The expansion of renewable energies is characterized by de-centralized energy generation and storage. When plenty of consumers turn to prosumers that also produce energy, intelligent energy management solutions are needed.
Featuring the open energy management platform mySmartGrid and an upcoming yield forcast technology, prosumers are empowered to maximize their PV on-site consumption with myPVSpy.
Balancing energy production and consumption is made easy with the mySmartGrid platform. Fraunhofer integrates a complete set of devices and web technologies: Based on independent metering and the intelligent yield forecast PVCAST, user-friendly visualizations are generated, as well as schedules for switching devices through flexible home automation components. Combined with de-centralized energy storage in myPowerGrid, the expansion of renewable energies is going to take place in private households.
The technically mature mySmartGrid platform is ready to be applied by retailers such as energy-cooperatives, PV installers and communities of ecologically aware people. Retailers benefit from the commitment to open source technology that allows for tailored systems with minimum effort. Installation and end customer support processes are made as easy as possible. The production-grade remote support system is already built-in.
End customers maximize their return on investment in PV power plants by achieving an excellent price-performance ratio. Additionally, vendor-independent PV monitoring functionality prevents unnoticed yield losses. Recorded consumption and production data can be compared at a glance. Optionally, the platform is extended with HexaBus home automation components for controlling devices.
Please visit us at booth B2/514 on the Intersolar exhibition in Munich from Wednesday, June 13, to Friday, June 15, 2012.
High Resolution Laser Structuring of Thin Films at LOPEC 2017
21.03.2017 | Fraunhofer-Institut für Lasertechnik ILT
Open ecosystem for smart assistance systems
20.03.2017 | Fraunhofer-Institut für Arbeitswirtschaft und Organisation IAO
Astronomers from Bonn and Tautenburg in Thuringia (Germany) used the 100-m radio telescope at Effelsberg to observe several galaxy clusters. At the edges of these large accumulations of dark matter, stellar systems (galaxies), hot gas, and charged particles, they found magnetic fields that are exceptionally ordered over distances of many million light years. This makes them the most extended magnetic fields in the universe known so far.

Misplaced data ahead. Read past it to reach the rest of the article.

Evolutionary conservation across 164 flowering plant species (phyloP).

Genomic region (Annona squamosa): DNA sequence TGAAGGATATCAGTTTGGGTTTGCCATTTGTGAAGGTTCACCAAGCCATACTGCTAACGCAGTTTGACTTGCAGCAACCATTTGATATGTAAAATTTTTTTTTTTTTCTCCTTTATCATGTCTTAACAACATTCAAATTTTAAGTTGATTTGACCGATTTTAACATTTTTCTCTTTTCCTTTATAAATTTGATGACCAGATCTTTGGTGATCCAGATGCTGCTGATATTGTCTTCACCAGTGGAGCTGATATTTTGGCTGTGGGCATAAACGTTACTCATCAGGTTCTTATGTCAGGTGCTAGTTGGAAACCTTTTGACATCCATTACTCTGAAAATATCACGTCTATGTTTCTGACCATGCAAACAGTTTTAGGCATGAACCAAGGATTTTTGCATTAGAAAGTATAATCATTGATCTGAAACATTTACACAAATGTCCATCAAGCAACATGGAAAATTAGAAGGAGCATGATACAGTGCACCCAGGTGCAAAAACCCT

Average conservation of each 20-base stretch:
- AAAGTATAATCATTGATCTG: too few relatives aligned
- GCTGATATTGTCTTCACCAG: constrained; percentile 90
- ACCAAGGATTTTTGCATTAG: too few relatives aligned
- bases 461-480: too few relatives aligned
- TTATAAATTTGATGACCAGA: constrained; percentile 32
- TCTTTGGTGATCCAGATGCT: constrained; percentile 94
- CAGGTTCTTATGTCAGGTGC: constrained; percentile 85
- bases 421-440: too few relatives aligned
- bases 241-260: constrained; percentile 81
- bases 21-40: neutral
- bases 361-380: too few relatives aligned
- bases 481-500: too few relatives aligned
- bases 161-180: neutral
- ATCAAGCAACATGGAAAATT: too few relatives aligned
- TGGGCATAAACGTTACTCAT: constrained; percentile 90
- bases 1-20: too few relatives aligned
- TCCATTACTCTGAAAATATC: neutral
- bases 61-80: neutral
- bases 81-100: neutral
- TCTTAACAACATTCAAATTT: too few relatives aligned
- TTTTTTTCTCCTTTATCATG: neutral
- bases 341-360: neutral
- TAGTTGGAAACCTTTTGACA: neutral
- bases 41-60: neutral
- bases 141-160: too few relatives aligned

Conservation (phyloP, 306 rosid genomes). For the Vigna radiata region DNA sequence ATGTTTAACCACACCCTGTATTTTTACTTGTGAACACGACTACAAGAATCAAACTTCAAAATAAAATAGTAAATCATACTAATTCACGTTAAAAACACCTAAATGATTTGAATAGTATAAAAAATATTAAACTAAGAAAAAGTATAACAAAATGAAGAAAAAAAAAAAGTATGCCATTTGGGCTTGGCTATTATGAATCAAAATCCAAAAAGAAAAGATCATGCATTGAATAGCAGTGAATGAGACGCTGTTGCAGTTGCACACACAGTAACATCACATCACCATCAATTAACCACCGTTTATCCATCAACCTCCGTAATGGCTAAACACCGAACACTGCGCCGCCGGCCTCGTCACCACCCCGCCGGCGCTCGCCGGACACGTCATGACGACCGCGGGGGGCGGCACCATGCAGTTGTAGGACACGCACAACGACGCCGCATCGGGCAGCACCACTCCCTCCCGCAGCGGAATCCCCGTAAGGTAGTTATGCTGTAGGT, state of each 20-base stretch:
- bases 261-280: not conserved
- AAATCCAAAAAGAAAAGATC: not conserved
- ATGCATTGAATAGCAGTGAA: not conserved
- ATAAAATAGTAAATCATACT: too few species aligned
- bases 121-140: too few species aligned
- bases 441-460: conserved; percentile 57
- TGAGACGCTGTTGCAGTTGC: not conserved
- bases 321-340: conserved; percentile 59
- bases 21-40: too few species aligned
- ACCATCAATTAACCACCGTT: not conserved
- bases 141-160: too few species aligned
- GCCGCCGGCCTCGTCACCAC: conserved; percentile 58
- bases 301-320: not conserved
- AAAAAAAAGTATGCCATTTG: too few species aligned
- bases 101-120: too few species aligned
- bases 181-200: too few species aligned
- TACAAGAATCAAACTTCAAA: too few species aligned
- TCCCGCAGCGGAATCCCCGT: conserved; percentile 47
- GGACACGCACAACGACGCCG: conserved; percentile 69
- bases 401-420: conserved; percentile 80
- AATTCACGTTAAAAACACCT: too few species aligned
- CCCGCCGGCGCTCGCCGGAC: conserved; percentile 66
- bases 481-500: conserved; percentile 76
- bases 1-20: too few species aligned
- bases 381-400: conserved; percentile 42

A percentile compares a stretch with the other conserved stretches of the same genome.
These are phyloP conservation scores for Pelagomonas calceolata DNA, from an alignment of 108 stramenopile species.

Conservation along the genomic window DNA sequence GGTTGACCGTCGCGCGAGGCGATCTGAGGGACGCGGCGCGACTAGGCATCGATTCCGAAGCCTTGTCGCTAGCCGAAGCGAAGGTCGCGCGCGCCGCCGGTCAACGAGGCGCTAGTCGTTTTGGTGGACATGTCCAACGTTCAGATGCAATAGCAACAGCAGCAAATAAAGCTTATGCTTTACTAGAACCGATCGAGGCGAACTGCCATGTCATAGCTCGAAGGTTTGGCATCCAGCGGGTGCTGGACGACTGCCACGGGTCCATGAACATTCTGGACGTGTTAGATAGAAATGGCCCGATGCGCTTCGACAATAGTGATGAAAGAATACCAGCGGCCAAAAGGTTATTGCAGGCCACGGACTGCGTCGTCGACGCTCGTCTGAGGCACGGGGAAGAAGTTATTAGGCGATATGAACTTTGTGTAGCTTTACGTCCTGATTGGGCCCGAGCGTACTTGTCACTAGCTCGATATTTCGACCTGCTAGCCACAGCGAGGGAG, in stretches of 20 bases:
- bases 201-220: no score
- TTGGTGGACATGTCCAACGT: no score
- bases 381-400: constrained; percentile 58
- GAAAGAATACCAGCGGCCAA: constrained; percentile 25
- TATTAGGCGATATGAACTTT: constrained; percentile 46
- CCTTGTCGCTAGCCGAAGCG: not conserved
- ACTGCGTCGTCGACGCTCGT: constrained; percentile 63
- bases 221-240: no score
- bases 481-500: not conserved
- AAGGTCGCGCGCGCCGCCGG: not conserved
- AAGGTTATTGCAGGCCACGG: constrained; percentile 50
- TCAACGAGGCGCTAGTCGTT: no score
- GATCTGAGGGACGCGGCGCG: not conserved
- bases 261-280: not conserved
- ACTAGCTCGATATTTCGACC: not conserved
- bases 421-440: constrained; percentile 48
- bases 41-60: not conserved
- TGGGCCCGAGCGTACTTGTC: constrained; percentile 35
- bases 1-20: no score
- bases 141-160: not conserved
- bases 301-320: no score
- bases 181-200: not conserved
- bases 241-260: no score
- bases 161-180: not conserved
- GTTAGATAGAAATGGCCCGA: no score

The results will be published on March 22 in the journal „Astronomy & Astrophysics“.
Galaxy clusters are the largest gravitationally bound structures in the universe. With a typical extent of about 10 million light years, i.e. 100 times the...
Researchers at the Goethe University Frankfurt, together with partners from the University of Tübingen in Germany and Queen Mary University as well as Francis Crick Institute from London (UK) have developed a novel technology to decipher the secret ubiquitin code.
Ubiquitin is a small protein that can be linked to other cellular proteins, thereby controlling and modulating their functions. The attachment occurs in many...
In the eternal search for next generation high-efficiency solar cells and LEDs, scientists at Los Alamos National Laboratory and their partners are creating...
Silicon nanosheets are thin, two-dimensional layers with exceptional optoelectronic properties very similar to those of graphene. Albeit, the nanosheets are less stable. Now researchers at the Technical University of Munich (TUM) have, for the first time ever, produced a composite material combining silicon nanosheets and a polymer that is both UV-resistant and easy to process. This brings the scientists a significant step closer to industrial applications like flexible displays and photosensors.
Silicon nanosheets are thin, two-dimensional layers with exceptional optoelectronic properties very similar to those of graphene. Albeit, the nanosheets are...
Enzymes behave differently in a test tube compared with the molecular scrum of a living cell. Chemists from the University of Basel have now been able to simulate these confined natural conditions in artificial vesicles for the first time. As reported in the academic journal Small, the results are offering better insight into the development of nanoreactors and artificial organelles.
Enzymes behave differently in a test tube compared with the molecular scrum of a living cell. Chemists from the University of Basel have now been able to...
20.03.2017 | Event News
14.03.2017 | Event News
07.03.2017 | Event News
24.03.2017 | Materials Sciences
24.03.2017 | Physics and Astronomy
24.03.2017 | Physics and Astronomy